The proper implementation of the language policy and ensuring trilingual (Sinhala, Tamil and English) fluency of future generations becomes vitally important. A tri-lingual education will allow children from very young days to get to understand each other.

The Commission therefore welcomes the Government initiative for a trilingual nation by the year 2020. To this end the necessary budgetary provisions must be made available on a priority basis for teacher training and staffing. No district or province should be categorized in terms of language. Officers in Government service should possess language skills to serve in any part of the country. It should be made compulsory that all Government offices have Tamil speaking officers at all times. In the case of Police Stations they should have bilingual officers on a 24 hour basis.

A complainant should have the right to have his/her statement taken down in the language of his/her choice. The Commission also recommends that the Government should have a pro-active policy to encourage mixed schools serving children from different ethnic and religious backgrounds. In this regard the Government should develop a carefully conceived policy facilitating the admission of children from different ethnic and religious groups to these schools. In respect of admissions to schools, disqualifying students on ethnic or religious grounds does not augur well for reconciliation. Any such practice should be discouraged. The Commission heard a range of views concerning the Sri Lankan expatriate community’s role in the post-conflict processes in Sri Lanka, especially in reconciliation and socio-economic development.

TAMIL DIASPORA – Different views were expressed regarding the various ‘diaspora groups’, the roles they play and the impact they can have, particularly on the reconciliation effort. The Commission noted that while some ‘Tamil diaspora groups’ seek to contribute constructively to broad-based reconciliation efforts, other diaspora groups, especially, those described by some as supporting the LTTE, seem to adopt an adversarial approach. Some cite an alleged lack of meaningful dialogue with the Tamil political parties to find political solutions to post conflict issues such as devolution and other unmet minority grievances pertaining to equality and justice, as justification for their actions.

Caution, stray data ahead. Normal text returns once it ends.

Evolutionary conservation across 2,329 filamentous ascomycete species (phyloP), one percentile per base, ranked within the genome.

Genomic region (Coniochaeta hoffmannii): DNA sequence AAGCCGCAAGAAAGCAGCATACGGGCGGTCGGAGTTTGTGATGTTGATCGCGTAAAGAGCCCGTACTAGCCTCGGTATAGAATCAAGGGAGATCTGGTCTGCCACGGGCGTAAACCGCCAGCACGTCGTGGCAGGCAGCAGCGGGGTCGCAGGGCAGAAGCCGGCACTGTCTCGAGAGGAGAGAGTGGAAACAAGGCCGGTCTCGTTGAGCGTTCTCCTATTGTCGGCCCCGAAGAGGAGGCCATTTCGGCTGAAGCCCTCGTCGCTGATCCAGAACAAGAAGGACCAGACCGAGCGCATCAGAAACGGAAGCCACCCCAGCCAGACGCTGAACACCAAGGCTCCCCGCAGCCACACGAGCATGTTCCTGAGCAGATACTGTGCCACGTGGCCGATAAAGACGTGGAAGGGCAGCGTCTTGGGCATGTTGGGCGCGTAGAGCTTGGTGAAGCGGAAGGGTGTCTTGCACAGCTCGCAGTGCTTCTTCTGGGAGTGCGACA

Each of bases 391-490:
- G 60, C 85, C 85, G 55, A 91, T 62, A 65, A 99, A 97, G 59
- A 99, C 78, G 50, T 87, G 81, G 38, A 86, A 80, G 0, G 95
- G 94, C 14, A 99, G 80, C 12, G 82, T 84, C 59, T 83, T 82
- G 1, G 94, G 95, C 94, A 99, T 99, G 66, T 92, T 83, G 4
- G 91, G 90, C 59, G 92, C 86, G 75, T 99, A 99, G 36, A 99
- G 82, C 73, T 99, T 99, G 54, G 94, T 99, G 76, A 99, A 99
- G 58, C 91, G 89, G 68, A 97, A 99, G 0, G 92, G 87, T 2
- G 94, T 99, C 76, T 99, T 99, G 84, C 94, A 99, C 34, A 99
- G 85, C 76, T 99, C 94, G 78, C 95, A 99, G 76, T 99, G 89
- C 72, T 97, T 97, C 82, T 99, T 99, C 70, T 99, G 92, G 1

It is clear to the Commission that these ‘hostile diaspora groups’ can potentially undermine the genuine efforts in Sri Lanka towards reconciliation. The Commission therefore feels that the Government together with the relevant stakeholders, especially civil society, should develop a comprehensive approach to harness the potential of the expatriate community.

The main elements of such an approach should be to:

    * engage the elected representatives of the minority parties in a meaningful dialogue on devolution and other grievances. The most efficacious way to make the ‘hostile diaspora groups’ irrelevant will be to make the local minority parties relevant through a structured dialogue that has visibility and recognition at a high political level;
    * = take action to constructively engage those groups that still harbour adversarial attitudes and the LTTE approach of separation, and find space for those groups to contribute to the local reconciliation and development efforts, engage in a proactive diplomatic initiative with the international community, especially those countries that host these diaspora groups.
    * the purpose of this initiative should be to brief those countries on the meaningful dialogue referred to above and the effective and visible action being taken to address the post conflict issues, including the implementation of recommendations of the present Commission. It is by doing so that the Government can persuade the host countries to listen less to these hostile diaspora groups, while being more receptive to the information provided by the Government. In addition, the Government must also be proactive in encouraging and supporting the work of the expatriates who do not advocate the discarded LTTE ideology of violence and separation and who espouse the democratic principles of ethnic harmony and consensual politics.
    * the Government must also have more liberal policies and attitudes towards those expatriates who wish to invest and work in Sri Lanka, for instance by making it easier to obtain dual nationality status, effect remittances and be able to travel throughout the country without undue restrictions.
      These elements require a carefully worked out programme of action on a broad front here in Sri Lanka and through the Sri Lanka diplomatic missions and with civil society groups here and abroad.
      It is imperative that the Government take the initiative to constructively engage its development partners in Sri Lanka and abroad in order to develop a self-reliant, future oriented community in the Wanni, with open minds to build on and sustain reconciliatory community relationships. This is an area where the Sri Lankan ‘diaspora’ can support the Government of Sri Lanka, working in cooperation with the development partners, in areas such as housing, schooling, healthcare and livelihood activities.

    * Recommendations